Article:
• I loved the movie…yes I did cry but as everyone says…I need to read the book as well. I was so hurt that someone went through this. I sat in the cinemea before I left and thanked god for a strong grandma that was there for me and my brothers through thick and thin and I never had to go through something like that. So on today, be thankful and keep praying for others that are going through a struggle similar to this…heart ya!

  • D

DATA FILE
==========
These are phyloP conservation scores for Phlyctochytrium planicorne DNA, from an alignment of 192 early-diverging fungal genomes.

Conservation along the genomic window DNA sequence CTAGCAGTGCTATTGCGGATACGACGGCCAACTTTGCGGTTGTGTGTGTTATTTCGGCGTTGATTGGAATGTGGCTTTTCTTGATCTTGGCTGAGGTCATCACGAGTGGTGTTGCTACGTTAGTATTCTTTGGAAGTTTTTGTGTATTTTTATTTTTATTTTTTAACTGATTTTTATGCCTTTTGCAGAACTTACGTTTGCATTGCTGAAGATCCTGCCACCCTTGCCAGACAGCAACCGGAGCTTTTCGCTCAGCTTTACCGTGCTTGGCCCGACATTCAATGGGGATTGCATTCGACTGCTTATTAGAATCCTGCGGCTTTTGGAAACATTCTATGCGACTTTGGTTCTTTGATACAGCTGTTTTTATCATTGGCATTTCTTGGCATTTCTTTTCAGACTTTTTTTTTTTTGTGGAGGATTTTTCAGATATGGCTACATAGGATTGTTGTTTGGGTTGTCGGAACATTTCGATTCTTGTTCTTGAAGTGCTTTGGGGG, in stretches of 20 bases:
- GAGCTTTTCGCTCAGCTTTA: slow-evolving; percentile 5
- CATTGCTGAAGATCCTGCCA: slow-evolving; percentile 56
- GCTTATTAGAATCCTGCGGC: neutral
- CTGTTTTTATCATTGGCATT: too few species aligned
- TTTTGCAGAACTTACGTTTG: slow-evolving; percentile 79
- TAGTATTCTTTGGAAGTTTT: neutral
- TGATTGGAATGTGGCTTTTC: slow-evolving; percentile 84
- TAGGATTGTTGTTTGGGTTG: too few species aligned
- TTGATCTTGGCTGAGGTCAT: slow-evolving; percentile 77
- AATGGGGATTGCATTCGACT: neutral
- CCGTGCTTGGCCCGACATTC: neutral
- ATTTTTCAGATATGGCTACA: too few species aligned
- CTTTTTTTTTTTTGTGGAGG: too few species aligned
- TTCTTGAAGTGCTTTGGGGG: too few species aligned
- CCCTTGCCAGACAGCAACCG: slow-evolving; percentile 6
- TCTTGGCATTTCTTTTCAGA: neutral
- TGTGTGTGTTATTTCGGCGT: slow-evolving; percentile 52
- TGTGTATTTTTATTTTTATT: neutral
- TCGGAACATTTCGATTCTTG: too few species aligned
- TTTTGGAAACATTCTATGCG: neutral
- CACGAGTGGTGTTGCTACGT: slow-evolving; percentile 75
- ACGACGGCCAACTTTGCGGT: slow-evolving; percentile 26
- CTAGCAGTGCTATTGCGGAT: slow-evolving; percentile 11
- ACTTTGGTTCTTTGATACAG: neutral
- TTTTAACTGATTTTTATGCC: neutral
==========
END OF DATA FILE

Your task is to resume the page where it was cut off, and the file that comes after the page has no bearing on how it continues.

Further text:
Let me start by saying that I am a major fan of Clutch and I usually love what I read weekly on this site. However, I do not agree with most of the points made in this review. I know that we all are entitled to our own opinion, but I felt compelled to give my opinion as well. I am so tired of black people bringing up points like light skinned versus dark skinned. It’s amazing to me that something as silly as that jumped out to you while watching this film. That issue never came across my mind. What about all of Precious’s classmates who also helped her along the way? They were not light skinned. They gave her a sense of family and ultimately great friends to her which finally assisted her in gaining confidence and courage to keep moving forward with her schooling. What about the fact that a very dark skinned woman was shown being such a strong and determined young lady no matter what happened to her? You did not even mention that. The hero of the movie was Precious, no one else. Yes she had help along the way but ultimately she made it on her own; she wasn’t saved by the “angelic” light skinned people as you stated. I am sorry but that is straight foolishness and I am sick and tired of us constantly looking for petty stuff like that. It drives me crazy. The major point of the film was seeing a young black woman continuing to push forward through life despite all the obstacles that were in her way. She never, ever gave up and that’s what makes it an amazing story. Instead of addressing the BS that is light skinned vs. dark skinned, let’s really talk about the real issues. There are thousands of young black children who are experiencing the things that Precious addressed on a daily basis. That is the real problem in our society, not some old field Negro vs. house Negro stuff that is talked about in your review. Also, in regards to Mary Jones, how much time did you expect them to delve into her story? The movie was well over two hours anyway. It was clear to me why she was evil so there was no need to go any further with her story. Anyway, my major point is that we are black people are at times can be overly critical of ourselves and we just look for anything to be upset about. The thing that should have upset all of us is seeing the reality before our eyes which is the abuse that is going on in households across America.